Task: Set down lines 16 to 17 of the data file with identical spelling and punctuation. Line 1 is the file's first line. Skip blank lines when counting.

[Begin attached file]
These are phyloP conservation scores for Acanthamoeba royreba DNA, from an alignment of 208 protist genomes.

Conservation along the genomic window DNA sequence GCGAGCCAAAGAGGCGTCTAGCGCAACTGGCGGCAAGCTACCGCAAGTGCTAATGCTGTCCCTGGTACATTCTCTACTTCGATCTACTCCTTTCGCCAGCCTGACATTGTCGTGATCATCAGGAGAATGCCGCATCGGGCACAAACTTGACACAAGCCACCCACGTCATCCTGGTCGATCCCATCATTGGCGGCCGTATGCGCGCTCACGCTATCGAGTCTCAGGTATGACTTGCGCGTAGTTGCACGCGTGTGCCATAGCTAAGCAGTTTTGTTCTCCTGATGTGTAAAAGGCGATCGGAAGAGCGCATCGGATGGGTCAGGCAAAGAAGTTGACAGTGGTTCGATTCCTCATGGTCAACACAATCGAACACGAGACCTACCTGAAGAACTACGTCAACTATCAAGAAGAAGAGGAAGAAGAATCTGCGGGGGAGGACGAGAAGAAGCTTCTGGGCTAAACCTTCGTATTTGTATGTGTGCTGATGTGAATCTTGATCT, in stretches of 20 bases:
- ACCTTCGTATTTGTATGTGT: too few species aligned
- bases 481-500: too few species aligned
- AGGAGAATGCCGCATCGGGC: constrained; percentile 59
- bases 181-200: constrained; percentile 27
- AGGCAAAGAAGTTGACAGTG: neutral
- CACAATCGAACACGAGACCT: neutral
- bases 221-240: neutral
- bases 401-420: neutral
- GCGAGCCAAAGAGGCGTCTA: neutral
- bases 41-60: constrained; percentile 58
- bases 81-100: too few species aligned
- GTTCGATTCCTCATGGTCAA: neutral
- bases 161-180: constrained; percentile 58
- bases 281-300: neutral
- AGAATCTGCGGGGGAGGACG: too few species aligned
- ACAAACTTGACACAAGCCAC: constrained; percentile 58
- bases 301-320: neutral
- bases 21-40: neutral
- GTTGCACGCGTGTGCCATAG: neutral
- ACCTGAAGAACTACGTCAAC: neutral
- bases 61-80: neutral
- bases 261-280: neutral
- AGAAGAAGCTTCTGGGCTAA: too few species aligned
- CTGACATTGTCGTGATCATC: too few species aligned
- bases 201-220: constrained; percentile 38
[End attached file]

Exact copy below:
- bases 281-300: neutral
- AGAATCTGCGGGGGAGGACG: too few species aligned